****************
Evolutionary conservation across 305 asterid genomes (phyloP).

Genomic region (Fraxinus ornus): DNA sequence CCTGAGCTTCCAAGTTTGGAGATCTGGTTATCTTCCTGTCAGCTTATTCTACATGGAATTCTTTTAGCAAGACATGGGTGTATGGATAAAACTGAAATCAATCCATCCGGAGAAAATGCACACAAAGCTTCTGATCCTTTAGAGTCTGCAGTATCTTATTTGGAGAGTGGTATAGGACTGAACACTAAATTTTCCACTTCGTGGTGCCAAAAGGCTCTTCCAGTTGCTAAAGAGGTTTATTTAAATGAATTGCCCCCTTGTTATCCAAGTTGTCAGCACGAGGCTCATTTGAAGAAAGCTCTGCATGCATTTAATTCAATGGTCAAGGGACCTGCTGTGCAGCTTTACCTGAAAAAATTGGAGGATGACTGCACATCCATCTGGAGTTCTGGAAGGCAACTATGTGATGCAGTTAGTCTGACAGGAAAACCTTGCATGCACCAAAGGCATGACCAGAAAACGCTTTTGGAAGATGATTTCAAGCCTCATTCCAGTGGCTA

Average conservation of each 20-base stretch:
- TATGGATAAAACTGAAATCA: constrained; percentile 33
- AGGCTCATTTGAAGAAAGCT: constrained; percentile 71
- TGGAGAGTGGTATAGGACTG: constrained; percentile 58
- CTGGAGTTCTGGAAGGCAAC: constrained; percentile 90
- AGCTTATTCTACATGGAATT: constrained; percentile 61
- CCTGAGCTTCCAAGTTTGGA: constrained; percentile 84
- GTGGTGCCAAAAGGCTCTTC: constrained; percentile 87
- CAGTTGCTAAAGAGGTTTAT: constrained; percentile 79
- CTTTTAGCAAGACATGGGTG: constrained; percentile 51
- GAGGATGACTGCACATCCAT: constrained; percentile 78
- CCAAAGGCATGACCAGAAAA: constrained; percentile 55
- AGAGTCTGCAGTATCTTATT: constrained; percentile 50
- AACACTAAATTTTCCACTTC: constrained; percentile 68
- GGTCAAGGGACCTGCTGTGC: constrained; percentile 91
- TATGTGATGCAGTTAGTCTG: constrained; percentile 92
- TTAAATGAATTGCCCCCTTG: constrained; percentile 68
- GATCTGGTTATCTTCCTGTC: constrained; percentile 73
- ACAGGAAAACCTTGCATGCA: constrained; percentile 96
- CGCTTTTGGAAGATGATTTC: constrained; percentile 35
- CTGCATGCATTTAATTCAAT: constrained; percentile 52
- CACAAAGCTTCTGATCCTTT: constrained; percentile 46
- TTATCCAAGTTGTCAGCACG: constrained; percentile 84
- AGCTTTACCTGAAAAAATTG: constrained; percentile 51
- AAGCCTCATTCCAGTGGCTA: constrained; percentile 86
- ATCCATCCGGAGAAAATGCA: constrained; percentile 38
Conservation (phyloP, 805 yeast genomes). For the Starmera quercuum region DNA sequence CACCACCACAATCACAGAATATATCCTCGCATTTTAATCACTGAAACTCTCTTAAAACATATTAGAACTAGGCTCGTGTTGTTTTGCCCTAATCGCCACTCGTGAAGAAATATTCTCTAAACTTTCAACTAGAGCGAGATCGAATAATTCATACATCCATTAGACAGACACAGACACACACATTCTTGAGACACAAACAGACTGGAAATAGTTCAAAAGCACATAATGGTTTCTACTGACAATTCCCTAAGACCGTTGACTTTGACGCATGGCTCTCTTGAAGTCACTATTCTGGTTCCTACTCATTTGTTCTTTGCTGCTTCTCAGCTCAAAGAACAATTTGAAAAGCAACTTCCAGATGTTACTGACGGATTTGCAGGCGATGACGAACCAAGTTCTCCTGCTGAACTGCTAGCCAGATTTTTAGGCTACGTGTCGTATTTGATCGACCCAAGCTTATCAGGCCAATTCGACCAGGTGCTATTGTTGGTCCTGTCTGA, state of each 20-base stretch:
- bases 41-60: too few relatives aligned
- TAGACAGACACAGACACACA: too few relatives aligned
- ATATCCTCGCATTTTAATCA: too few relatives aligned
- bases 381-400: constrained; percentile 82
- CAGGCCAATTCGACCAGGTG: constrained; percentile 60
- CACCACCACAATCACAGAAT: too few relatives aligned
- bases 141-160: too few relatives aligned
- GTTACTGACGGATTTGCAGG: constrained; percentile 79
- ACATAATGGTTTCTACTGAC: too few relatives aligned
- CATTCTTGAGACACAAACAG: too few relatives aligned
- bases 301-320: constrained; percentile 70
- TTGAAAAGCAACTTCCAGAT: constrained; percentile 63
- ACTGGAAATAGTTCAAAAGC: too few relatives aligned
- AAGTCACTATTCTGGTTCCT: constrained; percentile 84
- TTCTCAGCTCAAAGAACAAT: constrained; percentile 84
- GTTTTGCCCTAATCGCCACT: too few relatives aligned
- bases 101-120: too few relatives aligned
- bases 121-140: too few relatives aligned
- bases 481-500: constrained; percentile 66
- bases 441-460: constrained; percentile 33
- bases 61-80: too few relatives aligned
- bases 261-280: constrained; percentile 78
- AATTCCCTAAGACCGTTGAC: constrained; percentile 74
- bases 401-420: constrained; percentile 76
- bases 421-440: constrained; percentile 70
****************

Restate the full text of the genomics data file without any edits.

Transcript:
Evolutionary conservation across 305 asterid genomes (phyloP).

Genomic region (Fraxinus ornus): DNA sequence CCTGAGCTTCCAAGTTTGGAGATCTGGTTATCTTCCTGTCAGCTTATTCTACATGGAATTCTTTTAGCAAGACATGGGTGTATGGATAAAACTGAAATCAATCCATCCGGAGAAAATGCACACAAAGCTTCTGATCCTTTAGAGTCTGCAGTATCTTATTTGGAGAGTGGTATAGGACTGAACACTAAATTTTCCACTTCGTGGTGCCAAAAGGCTCTTCCAGTTGCTAAAGAGGTTTATTTAAATGAATTGCCCCCTTGTTATCCAAGTTGTCAGCACGAGGCTCATTTGAAGAAAGCTCTGCATGCATTTAATTCAATGGTCAAGGGACCTGCTGTGCAGCTTTACCTGAAAAAATTGGAGGATGACTGCACATCCATCTGGAGTTCTGGAAGGCAACTATGTGATGCAGTTAGTCTGACAGGAAAACCTTGCATGCACCAAAGGCATGACCAGAAAACGCTTTTGGAAGATGATTTCAAGCCTCATTCCAGTGGCTA

Average conservation of each 20-base stretch:
- TATGGATAAAACTGAAATCA: constrained; percentile 33
- AGGCTCATTTGAAGAAAGCT: constrained; percentile 71
- TGGAGAGTGGTATAGGACTG: constrained; percentile 58
- CTGGAGTTCTGGAAGGCAAC: constrained; percentile 90
- AGCTTATTCTACATGGAATT: constrained; percentile 61
- CCTGAGCTTCCAAGTTTGGA: constrained; percentile 84
- GTGGTGCCAAAAGGCTCTTC: constrained; percentile 87
- CAGTTGCTAAAGAGGTTTAT: constrained; percentile 79
- CTTTTAGCAAGACATGGGTG: constrained; percentile 51
- GAGGATGACTGCACATCCAT: constrained; percentile 78
- CCAAAGGCATGACCAGAAAA: constrained; percentile 55
- AGAGTCTGCAGTATCTTATT: constrained; percentile 50
- AACACTAAATTTTCCACTTC: constrained; percentile 68
- GGTCAAGGGACCTGCTGTGC: constrained; percentile 91
- TATGTGATGCAGTTAGTCTG: constrained; percentile 92
- TTAAATGAATTGCCCCCTTG: constrained; percentile 68
- GATCTGGTTATCTTCCTGTC: constrained; percentile 73
- ACAGGAAAACCTTGCATGCA: constrained; percentile 96
- CGCTTTTGGAAGATGATTTC: constrained; percentile 35
- CTGCATGCATTTAATTCAAT: constrained; percentile 52
- CACAAAGCTTCTGATCCTTT: constrained; percentile 46
- TTATCCAAGTTGTCAGCACG: constrained; percentile 84
- AGCTTTACCTGAAAAAATTG: constrained; percentile 51
- AAGCCTCATTCCAGTGGCTA: constrained; percentile 86
- ATCCATCCGGAGAAAATGCA: constrained; percentile 38
Conservation (phyloP, 805 yeast genomes). For the Starmera quercuum region DNA sequence CACCACCACAATCACAGAATATATCCTCGCATTTTAATCACTGAAACTCTCTTAAAACATATTAGAACTAGGCTCGTGTTGTTTTGCCCTAATCGCCACTCGTGAAGAAATATTCTCTAAACTTTCAACTAGAGCGAGATCGAATAATTCATACATCCATTAGACAGACACAGACACACACATTCTTGAGACACAAACAGACTGGAAATAGTTCAAAAGCACATAATGGTTTCTACTGACAATTCCCTAAGACCGTTGACTTTGACGCATGGCTCTCTTGAAGTCACTATTCTGGTTCCTACTCATTTGTTCTTTGCTGCTTCTCAGCTCAAAGAACAATTTGAAAAGCAACTTCCAGATGTTACTGACGGATTTGCAGGCGATGACGAACCAAGTTCTCCTGCTGAACTGCTAGCCAGATTTTTAGGCTACGTGTCGTATTTGATCGACCCAAGCTTATCAGGCCAATTCGACCAGGTGCTATTGTTGGTCCTGTCTGA, state of each 20-base stretch:
- bases 41-60: too few relatives aligned
- TAGACAGACACAGACACACA: too few relatives aligned
- ATATCCTCGCATTTTAATCA: too few relatives aligned
- bases 381-400: constrained; percentile 82
- CAGGCCAATTCGACCAGGTG: constrained; percentile 60
- CACCACCACAATCACAGAAT: too few relatives aligned
- bases 141-160: too few relatives aligned
- GTTACTGACGGATTTGCAGG: constrained; percentile 79
- ACATAATGGTTTCTACTGAC: too few relatives aligned
- CATTCTTGAGACACAAACAG: too few relatives aligned
- bases 301-320: constrained; percentile 70
- TTGAAAAGCAACTTCCAGAT: constrained; percentile 63
- ACTGGAAATAGTTCAAAAGC: too few relatives aligned
- AAGTCACTATTCTGGTTCCT: constrained; percentile 84
- TTCTCAGCTCAAAGAACAAT: constrained; percentile 84
- GTTTTGCCCTAATCGCCACT: too few relatives aligned
- bases 101-120: too few relatives aligned
- bases 121-140: too few relatives aligned
- bases 481-500: constrained; percentile 66
- bases 441-460: constrained; percentile 33
- bases 61-80: too few relatives aligned
- bases 261-280: constrained; percentile 78
- AATTCCCTAAGACCGTTGAC: constrained; percentile 74
- bases 401-420: constrained; percentile 76
- bases 421-440: constrained; percentile 70